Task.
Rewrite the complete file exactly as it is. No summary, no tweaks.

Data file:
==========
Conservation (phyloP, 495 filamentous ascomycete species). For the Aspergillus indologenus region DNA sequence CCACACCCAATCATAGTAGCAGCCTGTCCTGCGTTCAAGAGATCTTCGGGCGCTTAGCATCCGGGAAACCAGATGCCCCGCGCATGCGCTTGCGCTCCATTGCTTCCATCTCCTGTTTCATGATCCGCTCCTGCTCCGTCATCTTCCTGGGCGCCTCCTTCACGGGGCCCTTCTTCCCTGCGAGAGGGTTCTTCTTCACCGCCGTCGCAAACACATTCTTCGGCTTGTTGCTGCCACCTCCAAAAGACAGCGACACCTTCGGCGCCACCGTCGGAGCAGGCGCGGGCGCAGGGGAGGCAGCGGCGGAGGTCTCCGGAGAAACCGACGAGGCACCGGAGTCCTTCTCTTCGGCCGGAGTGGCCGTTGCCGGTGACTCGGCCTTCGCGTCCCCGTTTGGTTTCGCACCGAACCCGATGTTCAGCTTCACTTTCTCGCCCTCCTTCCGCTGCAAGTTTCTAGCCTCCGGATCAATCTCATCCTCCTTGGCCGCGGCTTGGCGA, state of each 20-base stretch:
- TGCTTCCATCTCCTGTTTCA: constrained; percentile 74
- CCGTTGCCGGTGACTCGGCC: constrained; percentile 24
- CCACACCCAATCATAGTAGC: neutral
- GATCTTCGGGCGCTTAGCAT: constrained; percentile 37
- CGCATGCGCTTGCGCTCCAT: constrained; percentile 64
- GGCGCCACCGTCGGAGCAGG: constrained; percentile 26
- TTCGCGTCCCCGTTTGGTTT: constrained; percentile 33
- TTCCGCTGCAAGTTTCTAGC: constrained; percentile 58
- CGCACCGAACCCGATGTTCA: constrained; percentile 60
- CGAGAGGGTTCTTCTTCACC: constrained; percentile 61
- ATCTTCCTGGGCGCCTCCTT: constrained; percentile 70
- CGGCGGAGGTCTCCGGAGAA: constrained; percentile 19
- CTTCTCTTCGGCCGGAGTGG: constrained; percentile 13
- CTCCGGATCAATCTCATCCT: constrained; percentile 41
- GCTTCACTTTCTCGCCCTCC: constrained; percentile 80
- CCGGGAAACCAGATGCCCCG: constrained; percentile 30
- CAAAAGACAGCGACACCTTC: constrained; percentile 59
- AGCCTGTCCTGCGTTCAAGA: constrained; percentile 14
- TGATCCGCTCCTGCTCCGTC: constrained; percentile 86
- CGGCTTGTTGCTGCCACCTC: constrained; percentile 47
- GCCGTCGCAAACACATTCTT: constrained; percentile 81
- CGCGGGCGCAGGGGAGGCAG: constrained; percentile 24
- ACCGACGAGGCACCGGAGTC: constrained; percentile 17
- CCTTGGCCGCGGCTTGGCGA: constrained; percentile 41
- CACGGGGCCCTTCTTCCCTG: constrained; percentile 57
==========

Conservation (phyloP, 495 filamentous ascomycete species). For the Aspergillus indologenus region DNA sequence CCACACCCAATCATAGTAGCAGCCTGTCCTGCGTTCAAGAGATCTTCGGGCGCTTAGCATCCGGGAAACCAGATGCCCCGCGCATGCGCTTGCGCTCCATTGCTTCCATCTCCTGTTTCATGATCCGCTCCTGCTCCGTCATCTTCCTGGGCGCCTCCTTCACGGGGCCCTTCTTCCCTGCGAGAGGGTTCTTCTTCACCGCCGTCGCAAACACATTCTTCGGCTTGTTGCTGCCACCTCCAAAAGACAGCGACACCTTCGGCGCCACCGTCGGAGCAGGCGCGGGCGCAGGGGAGGCAGCGGCGGAGGTCTCCGGAGAAACCGACGAGGCACCGGAGTCCTTCTCTTCGGCCGGAGTGGCCGTTGCCGGTGACTCGGCCTTCGCGTCCCCGTTTGGTTTCGCACCGAACCCGATGTTCAGCTTCACTTTCTCGCCCTCCTTCCGCTGCAAGTTTCTAGCCTCCGGATCAATCTCATCCTCCTTGGCCGCGGCTTGGCGA, state of each 20-base stretch:
- TGCTTCCATCTCCTGTTTCA: constrained; percentile 74
- CCGTTGCCGGTGACTCGGCC: constrained; percentile 24
- CCACACCCAATCATAGTAGC: neutral
- GATCTTCGGGCGCTTAGCAT: constrained; percentile 37
- CGCATGCGCTTGCGCTCCAT: constrained; percentile 64
- GGCGCCACCGTCGGAGCAGG: constrained; percentile 26
- TTCGCGTCCCCGTTTGGTTT: constrained; percentile 33
- TTCCGCTGCAAGTTTCTAGC: constrained; percentile 58
- CGCACCGAACCCGATGTTCA: constrained; percentile 60
- CGAGAGGGTTCTTCTTCACC: constrained; percentile 61
- ATCTTCCTGGGCGCCTCCTT: constrained; percentile 70
- CGGCGGAGGTCTCCGGAGAA: constrained; percentile 19
- CTTCTCTTCGGCCGGAGTGG: constrained; percentile 13
- CTCCGGATCAATCTCATCCT: constrained; percentile 41
- GCTTCACTTTCTCGCCCTCC: constrained; percentile 80
- CCGGGAAACCAGATGCCCCG: constrained; percentile 30
- CAAAAGACAGCGACACCTTC: constrained; percentile 59
- AGCCTGTCCTGCGTTCAAGA: constrained; percentile 14
- TGATCCGCTCCTGCTCCGTC: constrained; percentile 86
- CGGCTTGTTGCTGCCACCTC: constrained; percentile 47
- GCCGTCGCAAACACATTCTT: constrained; percentile 81
- CGCGGGCGCAGGGGAGGCAG: constrained; percentile 24
- ACCGACGAGGCACCGGAGTC: constrained; percentile 17
- CCTTGGCCGCGGCTTGGCGA: constrained; percentile 41
- CACGGGGCCCTTCTTCCCTG: constrained; percentile 57